Days after Canadian oil firm Frontera Energy paid the military $1 million, authorities in eastern Colombia arrested locals who had been leading protests against the company, according their local media.
Eight protest leaders from the town of San Luis de Palenque, including one former council member, have spent the past 10 months in jail waiting to defend themselves against the criminal charges of conspiracy to commit a crime, assault, attempted homicide of an officer and blocking public roads.
According to the Committee in Solidarity of Political Prisoners, these charges weren’t filed until after Frontera Energy signed two contracts in which the Defense Ministry agreed that the military would provide “special protection” “in the areas of interest of the company.”
A few days after signing the first contract worth more than $1 million, a representative of this company filed charges and testified against the leaders of the protests.
Committee in Solidarity of Political Prisoners President Franklin Castañeda
According to Noticias Uno, the military subsequently produced an intelligence report in which the protest leaders were accused of belonging to an criminal organization.
Less than two weeks later, special police units and the military arrested the protest leaders, much to the indignation of the locals.
The NGO defending the protest leaders has requested the involvement of the United Nations’ unit against arbitrary detentions, Noticias Uno reported.
Why does this even happen?
From 2017 until early 2018, the social leaders led local protests to demand Frontera Energy honor a 2012 commitment made by its predecessor, Pacific Rubiales, which had promised that it would provide jobs, and invest in local infrastructure and projects that would benefit the community.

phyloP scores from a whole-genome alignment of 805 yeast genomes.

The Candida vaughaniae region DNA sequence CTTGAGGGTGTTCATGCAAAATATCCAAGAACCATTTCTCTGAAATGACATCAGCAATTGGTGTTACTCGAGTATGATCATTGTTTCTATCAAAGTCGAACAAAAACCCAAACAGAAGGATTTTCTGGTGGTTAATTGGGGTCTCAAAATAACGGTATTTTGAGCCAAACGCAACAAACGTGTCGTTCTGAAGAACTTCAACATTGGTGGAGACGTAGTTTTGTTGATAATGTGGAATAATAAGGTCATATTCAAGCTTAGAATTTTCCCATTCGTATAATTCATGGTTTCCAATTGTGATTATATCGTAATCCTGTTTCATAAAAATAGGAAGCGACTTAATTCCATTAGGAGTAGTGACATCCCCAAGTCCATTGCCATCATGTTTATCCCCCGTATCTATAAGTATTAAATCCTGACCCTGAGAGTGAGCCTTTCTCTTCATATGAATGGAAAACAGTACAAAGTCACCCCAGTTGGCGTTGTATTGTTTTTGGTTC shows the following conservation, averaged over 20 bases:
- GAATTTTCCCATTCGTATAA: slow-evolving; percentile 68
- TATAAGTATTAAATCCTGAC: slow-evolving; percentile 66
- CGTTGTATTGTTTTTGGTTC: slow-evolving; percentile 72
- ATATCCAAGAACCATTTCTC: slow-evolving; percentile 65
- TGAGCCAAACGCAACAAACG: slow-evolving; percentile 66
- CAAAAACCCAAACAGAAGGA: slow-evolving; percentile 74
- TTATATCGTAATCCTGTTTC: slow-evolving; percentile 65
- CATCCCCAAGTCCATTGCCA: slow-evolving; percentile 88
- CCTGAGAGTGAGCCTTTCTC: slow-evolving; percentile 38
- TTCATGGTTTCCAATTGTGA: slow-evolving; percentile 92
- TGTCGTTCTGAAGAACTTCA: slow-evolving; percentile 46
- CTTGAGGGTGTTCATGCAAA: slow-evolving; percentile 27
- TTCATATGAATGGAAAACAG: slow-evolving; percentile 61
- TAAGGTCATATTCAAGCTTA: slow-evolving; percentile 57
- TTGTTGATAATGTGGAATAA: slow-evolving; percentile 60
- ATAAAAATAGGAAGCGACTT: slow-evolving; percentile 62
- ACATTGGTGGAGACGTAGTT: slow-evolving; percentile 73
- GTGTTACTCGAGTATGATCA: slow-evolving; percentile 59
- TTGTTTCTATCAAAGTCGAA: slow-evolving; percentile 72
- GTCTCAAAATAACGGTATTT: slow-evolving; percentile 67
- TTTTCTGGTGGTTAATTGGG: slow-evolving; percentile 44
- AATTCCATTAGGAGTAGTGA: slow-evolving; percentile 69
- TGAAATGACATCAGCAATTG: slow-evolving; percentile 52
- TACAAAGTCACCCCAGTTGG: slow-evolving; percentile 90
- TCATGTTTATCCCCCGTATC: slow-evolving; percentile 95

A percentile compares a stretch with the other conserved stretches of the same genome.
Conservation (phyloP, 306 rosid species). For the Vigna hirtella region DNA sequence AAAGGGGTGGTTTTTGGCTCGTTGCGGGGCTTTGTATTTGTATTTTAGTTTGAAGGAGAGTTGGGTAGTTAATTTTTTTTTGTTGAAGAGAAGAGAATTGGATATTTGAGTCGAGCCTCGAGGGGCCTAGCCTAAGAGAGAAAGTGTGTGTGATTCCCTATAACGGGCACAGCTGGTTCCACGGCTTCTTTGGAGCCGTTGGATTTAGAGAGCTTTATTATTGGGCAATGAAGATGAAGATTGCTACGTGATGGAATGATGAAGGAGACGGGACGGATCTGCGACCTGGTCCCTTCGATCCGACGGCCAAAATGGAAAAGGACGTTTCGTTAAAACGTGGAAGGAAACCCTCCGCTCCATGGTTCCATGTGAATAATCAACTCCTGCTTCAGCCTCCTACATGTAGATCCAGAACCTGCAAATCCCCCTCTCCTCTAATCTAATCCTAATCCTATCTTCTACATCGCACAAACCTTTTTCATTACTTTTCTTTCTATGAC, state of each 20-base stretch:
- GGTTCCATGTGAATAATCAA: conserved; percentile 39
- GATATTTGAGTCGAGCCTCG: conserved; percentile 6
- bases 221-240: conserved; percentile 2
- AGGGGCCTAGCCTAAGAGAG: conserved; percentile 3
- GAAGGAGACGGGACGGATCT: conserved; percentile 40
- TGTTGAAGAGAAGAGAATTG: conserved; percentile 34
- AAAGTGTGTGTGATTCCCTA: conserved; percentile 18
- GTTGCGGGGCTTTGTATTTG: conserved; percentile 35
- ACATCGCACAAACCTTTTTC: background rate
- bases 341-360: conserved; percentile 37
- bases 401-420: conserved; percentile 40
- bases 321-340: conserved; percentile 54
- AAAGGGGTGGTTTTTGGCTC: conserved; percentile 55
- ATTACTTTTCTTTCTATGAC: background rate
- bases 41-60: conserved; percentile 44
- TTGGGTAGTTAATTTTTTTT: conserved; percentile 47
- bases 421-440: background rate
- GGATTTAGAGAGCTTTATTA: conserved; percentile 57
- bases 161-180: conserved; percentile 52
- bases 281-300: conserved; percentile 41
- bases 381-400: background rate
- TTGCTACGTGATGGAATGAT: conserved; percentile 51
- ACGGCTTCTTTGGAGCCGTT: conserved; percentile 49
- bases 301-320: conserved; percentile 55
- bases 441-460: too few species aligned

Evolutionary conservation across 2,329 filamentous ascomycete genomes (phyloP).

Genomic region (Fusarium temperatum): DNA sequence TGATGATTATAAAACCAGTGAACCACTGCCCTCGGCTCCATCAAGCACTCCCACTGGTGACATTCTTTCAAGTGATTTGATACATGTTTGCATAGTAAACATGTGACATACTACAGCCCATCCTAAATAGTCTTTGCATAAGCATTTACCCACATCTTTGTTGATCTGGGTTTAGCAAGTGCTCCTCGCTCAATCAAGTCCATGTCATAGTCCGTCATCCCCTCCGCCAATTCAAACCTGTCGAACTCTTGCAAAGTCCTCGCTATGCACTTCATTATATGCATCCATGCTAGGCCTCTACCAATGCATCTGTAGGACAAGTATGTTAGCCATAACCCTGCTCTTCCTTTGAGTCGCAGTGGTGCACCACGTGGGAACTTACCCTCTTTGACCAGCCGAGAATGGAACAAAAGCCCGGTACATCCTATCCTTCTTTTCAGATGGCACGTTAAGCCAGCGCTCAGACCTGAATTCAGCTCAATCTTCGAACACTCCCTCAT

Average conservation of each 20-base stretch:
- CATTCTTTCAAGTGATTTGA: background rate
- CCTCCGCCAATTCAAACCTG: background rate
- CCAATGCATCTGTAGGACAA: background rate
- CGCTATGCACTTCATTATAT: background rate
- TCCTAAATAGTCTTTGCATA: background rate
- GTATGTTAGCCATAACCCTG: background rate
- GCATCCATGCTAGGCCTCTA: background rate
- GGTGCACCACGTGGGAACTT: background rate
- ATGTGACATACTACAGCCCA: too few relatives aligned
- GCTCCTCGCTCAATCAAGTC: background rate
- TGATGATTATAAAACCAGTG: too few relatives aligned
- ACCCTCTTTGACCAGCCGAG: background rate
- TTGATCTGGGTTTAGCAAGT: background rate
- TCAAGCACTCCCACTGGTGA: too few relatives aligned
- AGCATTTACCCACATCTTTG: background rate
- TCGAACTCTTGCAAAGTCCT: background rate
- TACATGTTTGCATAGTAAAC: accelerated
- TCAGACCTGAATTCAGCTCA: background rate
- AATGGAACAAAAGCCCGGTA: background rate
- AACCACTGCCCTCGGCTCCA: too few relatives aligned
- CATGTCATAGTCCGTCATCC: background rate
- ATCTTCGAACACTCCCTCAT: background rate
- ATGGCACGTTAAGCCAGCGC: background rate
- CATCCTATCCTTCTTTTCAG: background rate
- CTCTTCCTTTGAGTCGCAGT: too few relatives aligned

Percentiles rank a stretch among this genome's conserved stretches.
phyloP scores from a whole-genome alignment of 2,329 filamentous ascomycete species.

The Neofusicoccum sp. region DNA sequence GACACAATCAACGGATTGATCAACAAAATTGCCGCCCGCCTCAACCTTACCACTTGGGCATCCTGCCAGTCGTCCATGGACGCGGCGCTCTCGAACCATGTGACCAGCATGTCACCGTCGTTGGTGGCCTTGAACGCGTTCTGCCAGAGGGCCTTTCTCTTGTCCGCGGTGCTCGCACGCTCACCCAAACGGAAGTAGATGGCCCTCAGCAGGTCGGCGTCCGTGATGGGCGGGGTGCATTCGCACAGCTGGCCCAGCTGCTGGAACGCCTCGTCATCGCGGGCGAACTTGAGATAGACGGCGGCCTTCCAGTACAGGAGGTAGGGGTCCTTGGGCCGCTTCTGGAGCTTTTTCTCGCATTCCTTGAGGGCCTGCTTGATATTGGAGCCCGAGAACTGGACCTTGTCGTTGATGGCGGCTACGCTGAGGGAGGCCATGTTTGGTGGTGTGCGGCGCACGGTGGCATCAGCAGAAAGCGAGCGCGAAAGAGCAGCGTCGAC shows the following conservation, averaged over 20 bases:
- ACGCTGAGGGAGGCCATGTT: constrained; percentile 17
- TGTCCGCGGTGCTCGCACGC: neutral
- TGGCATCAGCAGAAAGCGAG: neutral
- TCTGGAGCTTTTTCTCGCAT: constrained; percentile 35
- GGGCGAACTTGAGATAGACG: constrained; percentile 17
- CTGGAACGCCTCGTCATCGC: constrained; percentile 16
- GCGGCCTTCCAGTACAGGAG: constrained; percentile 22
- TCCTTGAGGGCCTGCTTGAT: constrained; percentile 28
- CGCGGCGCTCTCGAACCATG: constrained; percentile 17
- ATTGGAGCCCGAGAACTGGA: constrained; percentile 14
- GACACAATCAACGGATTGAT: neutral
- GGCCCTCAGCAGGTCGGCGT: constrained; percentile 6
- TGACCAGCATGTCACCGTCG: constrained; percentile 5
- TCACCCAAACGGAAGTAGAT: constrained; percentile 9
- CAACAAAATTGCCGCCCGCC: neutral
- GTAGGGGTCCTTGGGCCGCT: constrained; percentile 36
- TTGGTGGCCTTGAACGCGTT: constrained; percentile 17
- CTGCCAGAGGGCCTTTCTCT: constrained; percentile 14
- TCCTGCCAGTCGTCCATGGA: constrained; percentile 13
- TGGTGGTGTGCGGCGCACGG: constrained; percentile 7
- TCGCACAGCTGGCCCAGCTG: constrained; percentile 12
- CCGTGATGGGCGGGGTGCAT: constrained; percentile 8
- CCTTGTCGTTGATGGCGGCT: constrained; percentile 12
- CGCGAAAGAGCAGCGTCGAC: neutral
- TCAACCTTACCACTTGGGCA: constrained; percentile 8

According to Prensa Rural, Frontera Energy and the locals reached an agreement to suspend oil transports until after coming to and agreement with the locals on January 31.
But two weeks later, the company broke this agreement and resumed oil transports under heavy police protection that was accused of beating up locals who protested.
On February 26 last year, protests escalated and locals blocked the road. This triggered even more violence in which police said officers were injured. How many protesters were injured is unknown.
Oil company says dispute is with individuals, not community
In a written statement, Frontera Energy told Colombia Reports that their dispute is not with the community of San Luis de Palenque, but with the people who clashed with the police and tried to damage the company’s property.
“These events were carried out by a group of people from San Luis de Palenque who, although they claimed to represent the community, were looking out for their particular interests,” Frontera said.
The company stressed that it “acts in accordance with its values of respect and integrity, and conducts business under the highest standards of ethics and transparency. Likewise, Frontera carries out all its processes in compliance with constitutional and legal provisions, and a strict policy of respect and protection of Human Rights.”
Colombia’s public force protecting private interests
The public forces offering security to private companies for money is common in Colombia, but controversial because it is not always clear whether the security forces acts in the defense of public or private interests.
Furthermore, there have been reports of human rights abuses and money being spent frivolously over the years.
Contracts like with Frontera Energy are apparently so controversial that National Army chief Nicasio Martinez was willing to ignore a court order to release this public information to investigative journalism website Rutal del Conflicto.